The nested subset hypothesis was formulated to describe and explain patterns in the community structure of insular mammal faunas which are in the state of ‘relaxation’. The hypothesis states that the species comprising a depauperate fauna should constitute a proper subset of those in richer faunas, and that an archipelago of such faunas arranged by species richness should present a nested series. The non‐randomness of this pattern is evaluated for montane mammals in the American Southwest using Monte Carlo simulations under two sets of conditions. First, we constructed model archipelagos with the observed distribution of species richnesses, drawing individual species at random (without replacement) from the species pool (RANDOM0). Secondly, we constructed model archipelagos having the observed distribution of species richnesses, but weighted the selection of species by their actual frequencies of occurrence (RANDOM1). The degree of nestedness in the model archipelagos was then used to assess the non‐randomness of the observed structure. Actual Southwestern mammal faunas have a far more nested structure than model archipelagos produced by either RANDOM0 or RANDOM1, and there is virtually zero probability that observed structure is represented in the distribution of scores from either simulation run. Similar analyses were conducted on other archipelagos to determine the generality of this relationship and to identify variables putatively responsible for its production. Mammal faunas of large islands off the coast of Maine, U.S.A., studied by Crowell (1986) also comprise nested subsets, as do those inhabiting islands off the coast of Baja California, Mexico, studied by Lawlor (1983). Significantly, when the Baja archipelago is divided into landbridge islands (which are presumed to be relaxing to lower species level) and oceanic islands (where species number is limited by successful overwater dispersal), only the former show significant nestedness under the more stringent conditions of RANDOM1. These results and theoretical considerations suggest that selective extinction of species may be chiefly responsible for the nestedness in natural archipelagos. Our conclusions have obvious implications for the design of natural preserves (e.g. SLOSS): several small fragments of a single biota can be expected to support nested subsets of the species originally present or that would likely be retained in a single large preserve. Even more sobering are arguments raised which suggest that the faunas of preserves established in different habitats within the same biome might be expected to converge in composition via selective extinction.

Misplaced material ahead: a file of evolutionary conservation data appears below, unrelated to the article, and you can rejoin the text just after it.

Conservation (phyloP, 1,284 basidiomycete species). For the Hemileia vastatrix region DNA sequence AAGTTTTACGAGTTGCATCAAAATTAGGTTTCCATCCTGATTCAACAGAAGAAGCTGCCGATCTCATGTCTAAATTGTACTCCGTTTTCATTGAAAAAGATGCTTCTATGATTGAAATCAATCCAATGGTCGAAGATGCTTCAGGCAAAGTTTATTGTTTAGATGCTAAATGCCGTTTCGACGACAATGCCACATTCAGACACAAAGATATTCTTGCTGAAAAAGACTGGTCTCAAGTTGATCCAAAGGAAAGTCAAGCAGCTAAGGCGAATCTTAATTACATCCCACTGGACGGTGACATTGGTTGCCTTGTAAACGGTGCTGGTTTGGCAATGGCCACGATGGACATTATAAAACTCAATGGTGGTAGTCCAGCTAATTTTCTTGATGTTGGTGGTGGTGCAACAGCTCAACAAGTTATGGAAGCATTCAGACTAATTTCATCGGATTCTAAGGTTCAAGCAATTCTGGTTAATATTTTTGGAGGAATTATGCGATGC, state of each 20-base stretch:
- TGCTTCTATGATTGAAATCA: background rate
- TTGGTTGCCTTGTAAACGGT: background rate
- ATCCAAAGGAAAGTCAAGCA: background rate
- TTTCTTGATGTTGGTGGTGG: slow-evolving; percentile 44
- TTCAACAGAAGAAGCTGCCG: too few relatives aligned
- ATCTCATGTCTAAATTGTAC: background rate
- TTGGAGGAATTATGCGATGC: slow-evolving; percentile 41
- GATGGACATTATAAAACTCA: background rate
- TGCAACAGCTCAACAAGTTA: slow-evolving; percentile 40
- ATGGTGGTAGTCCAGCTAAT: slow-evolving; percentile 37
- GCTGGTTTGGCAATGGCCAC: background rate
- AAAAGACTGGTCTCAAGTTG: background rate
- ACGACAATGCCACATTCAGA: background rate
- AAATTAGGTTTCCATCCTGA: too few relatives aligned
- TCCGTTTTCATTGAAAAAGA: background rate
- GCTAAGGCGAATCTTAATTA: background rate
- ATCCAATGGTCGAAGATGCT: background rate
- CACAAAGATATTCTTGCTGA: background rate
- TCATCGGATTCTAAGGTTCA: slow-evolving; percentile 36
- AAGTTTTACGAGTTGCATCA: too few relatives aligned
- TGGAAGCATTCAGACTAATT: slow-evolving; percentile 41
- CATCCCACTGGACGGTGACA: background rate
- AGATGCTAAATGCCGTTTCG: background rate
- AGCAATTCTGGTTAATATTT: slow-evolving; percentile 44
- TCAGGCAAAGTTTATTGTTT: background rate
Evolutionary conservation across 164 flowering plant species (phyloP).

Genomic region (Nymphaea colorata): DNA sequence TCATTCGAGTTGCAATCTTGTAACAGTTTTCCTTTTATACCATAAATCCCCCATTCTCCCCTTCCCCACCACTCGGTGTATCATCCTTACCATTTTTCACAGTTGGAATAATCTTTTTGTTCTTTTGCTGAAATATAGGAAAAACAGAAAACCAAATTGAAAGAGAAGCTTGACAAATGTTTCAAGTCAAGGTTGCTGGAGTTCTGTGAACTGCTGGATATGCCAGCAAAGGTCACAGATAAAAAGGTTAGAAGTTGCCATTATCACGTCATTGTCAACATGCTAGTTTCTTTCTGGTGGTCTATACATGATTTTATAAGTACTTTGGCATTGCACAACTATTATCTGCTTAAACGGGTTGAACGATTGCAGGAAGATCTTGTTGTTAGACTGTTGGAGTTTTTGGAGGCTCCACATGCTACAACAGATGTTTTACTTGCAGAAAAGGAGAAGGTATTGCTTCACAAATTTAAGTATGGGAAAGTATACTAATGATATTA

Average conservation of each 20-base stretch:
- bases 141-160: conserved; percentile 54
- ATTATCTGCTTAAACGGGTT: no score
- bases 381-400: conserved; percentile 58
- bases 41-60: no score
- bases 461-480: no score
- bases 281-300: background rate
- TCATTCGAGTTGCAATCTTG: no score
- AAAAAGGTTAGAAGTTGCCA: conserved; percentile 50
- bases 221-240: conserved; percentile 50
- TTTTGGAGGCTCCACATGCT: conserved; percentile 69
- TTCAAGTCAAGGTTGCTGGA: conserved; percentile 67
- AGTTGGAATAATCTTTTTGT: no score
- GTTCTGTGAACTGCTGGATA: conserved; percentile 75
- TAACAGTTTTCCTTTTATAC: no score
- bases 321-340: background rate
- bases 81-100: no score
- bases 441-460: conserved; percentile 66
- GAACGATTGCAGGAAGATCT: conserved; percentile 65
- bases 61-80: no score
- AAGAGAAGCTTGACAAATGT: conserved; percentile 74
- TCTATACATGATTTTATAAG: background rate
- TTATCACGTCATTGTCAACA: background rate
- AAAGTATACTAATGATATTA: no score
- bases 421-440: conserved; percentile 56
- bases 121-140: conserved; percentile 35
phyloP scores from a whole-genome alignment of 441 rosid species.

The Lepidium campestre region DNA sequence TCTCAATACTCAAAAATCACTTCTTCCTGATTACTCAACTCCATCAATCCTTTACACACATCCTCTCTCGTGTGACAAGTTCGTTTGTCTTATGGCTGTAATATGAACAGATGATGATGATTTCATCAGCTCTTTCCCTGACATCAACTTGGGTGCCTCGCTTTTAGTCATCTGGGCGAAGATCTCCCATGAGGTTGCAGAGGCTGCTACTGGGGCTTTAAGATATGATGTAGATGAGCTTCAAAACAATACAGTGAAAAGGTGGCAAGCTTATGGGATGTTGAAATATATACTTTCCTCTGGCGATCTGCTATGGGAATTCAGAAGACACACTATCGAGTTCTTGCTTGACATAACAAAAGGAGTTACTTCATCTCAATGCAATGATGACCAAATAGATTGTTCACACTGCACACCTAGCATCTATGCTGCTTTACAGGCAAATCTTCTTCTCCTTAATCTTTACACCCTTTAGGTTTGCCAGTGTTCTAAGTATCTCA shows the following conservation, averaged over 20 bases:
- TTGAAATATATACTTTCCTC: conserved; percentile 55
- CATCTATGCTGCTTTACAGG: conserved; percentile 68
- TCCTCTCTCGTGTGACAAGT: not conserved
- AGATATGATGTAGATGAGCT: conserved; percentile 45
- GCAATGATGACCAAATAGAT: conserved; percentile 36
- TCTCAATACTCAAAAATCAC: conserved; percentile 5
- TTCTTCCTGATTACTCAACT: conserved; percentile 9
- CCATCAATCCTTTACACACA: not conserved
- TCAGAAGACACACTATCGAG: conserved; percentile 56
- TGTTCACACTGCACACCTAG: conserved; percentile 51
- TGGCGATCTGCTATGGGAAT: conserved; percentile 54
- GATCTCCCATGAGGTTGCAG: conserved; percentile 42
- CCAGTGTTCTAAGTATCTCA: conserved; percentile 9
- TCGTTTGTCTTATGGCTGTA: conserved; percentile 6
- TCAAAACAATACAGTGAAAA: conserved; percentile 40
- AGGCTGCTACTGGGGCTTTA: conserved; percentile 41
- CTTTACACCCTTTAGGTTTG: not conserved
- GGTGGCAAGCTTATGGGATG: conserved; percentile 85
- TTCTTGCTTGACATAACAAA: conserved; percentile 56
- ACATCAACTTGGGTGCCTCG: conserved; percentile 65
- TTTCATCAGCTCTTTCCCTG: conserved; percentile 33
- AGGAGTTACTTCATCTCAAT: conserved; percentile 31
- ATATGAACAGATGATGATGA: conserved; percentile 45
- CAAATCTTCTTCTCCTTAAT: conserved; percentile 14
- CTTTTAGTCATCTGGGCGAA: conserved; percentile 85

Biological Journal of the Linnean Society – Oxford University Press
Published: May 1, 1986
It’s your single place to instantly
discover and read the research
that matters to you.
Enjoy affordable access to
over 18 million articles from more than
15,000 peer-reviewed journals.
All for just $49/month
Query the DeepDyve database, plus search all of PubMed and Google Scholar seamlessly
Save any article or search result from DeepDyve, PubMed, and Google Scholar... all in one place.
Get unlimited, online access to over 18 million full-text articles from more than 15,000 scientific journals.
Read from thousands of the leading scholarly journals from SpringerNature, Wiley-Blackwell, Oxford University Press and more.
All the latest content is available, no embargo periods.
“Hi guys, I cannot tell you how much I love this resource. Incredible. I really believe you've hit the nail on the head with this site in regards to solving the research-purchase issue.”Daniel C.
“Whoa! It’s like Spotify but for academic articles.”@Phil_Robichaud
“I must say, @deepdyve is a fabulous solution to the independent researcher's problem of #access to #information.”@deepthiw
“My last article couldn't be possible without the platform @deepdyve that makes journal papers cheaper.”@JoseServera